[image-1]We knew the end had to come sometime. When City Paper first interviewed Will Eiseman, the owner of PULP Gallery & Bookstore, he told us that he’d gotten a sweet deal on a lease for the 3,000 sq. foot space on Upper King, but that he knew he may have to relocate (or re-sign) eventually. And so the day has come. PULP closes its doors this Sat. Jan. 28 at 5 p.m. Eiseman is moving to Atlanta, where he’s found a smaller and cheaper space.

“It’s the end of retail on Upper King,” Eiseman says. “In order to survive I need the tourist traffic — they’re responsible for 80 percent of sales. King Street is simply not affordable for small retail.”

With some buildings on Upper King being leased for as much as $23,000 a month, Eiseman says that he has seen a number of other renters struggle with the same problems he’s had.

PULP, which served as an art gallery, film screening spot, and bookstore, held over 50 events in its year at 535 King St. The gallery was always filled with provocative material — the first exhibit there was called, The X Show: Art & Photographs for Grown-Ups, to give you an idea. And the films Eiseman screened were vintage and rare, from Hud to Choose Me.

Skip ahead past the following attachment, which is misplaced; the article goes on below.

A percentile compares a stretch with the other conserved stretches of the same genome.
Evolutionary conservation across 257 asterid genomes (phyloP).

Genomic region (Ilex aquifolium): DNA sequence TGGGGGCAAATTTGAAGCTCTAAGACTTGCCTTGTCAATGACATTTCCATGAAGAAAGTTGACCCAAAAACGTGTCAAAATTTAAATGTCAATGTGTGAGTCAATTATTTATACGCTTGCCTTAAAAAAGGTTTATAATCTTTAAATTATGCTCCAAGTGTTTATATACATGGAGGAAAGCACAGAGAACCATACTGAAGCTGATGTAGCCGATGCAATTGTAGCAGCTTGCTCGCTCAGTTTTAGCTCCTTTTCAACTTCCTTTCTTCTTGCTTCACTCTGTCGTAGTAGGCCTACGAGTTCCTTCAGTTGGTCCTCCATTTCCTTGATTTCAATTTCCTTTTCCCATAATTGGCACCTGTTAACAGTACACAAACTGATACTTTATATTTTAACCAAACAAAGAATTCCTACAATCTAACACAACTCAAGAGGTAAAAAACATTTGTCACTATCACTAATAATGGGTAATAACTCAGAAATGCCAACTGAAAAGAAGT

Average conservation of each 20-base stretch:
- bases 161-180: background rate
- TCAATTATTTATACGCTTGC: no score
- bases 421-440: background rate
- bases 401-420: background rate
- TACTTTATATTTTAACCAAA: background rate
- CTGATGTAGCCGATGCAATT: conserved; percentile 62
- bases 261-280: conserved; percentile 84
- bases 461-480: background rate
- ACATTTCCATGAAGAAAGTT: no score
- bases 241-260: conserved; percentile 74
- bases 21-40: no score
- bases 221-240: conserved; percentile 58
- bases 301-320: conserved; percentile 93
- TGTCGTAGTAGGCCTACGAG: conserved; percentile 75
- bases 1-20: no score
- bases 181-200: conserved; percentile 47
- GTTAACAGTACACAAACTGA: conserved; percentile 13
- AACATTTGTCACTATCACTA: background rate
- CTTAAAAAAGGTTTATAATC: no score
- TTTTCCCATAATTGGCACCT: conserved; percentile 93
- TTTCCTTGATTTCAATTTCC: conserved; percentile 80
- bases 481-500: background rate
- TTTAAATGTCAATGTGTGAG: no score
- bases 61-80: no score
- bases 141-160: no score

“I never got more than 10 people for movies,” says Eiseman, who admits he’s not sure what the reason for low local traffic may be. “The tourists love it — the locals would come in every four or five months.The future is restaurants and bars,” he adds.

While Eiseman says that people could pack it in at PULP — lots of people would drop by after dinners downtown, between the hours of 8-10 p.m. — for the most part, he didn’t get enough traffic in the off-season to feasibly keep the space open.

“In most cities if you want to know what the next area to undergo gentrification will be, just look at where the newer galleries have opened,” says Eiseman. “If Charleston had a larger population, moving PULP further up King, like Redux, or even to West Ashley or Park Circle might be feasible — but without tourists there is no way for a space like this to survive.”

“I’m just a bit of a rebel,” says Eiseman. “I like the question of what art is, the non-traditional. It’s been a lot of fun being here. Hopefully I have sparked someone’s imagination and they will pick up where I have left off.”

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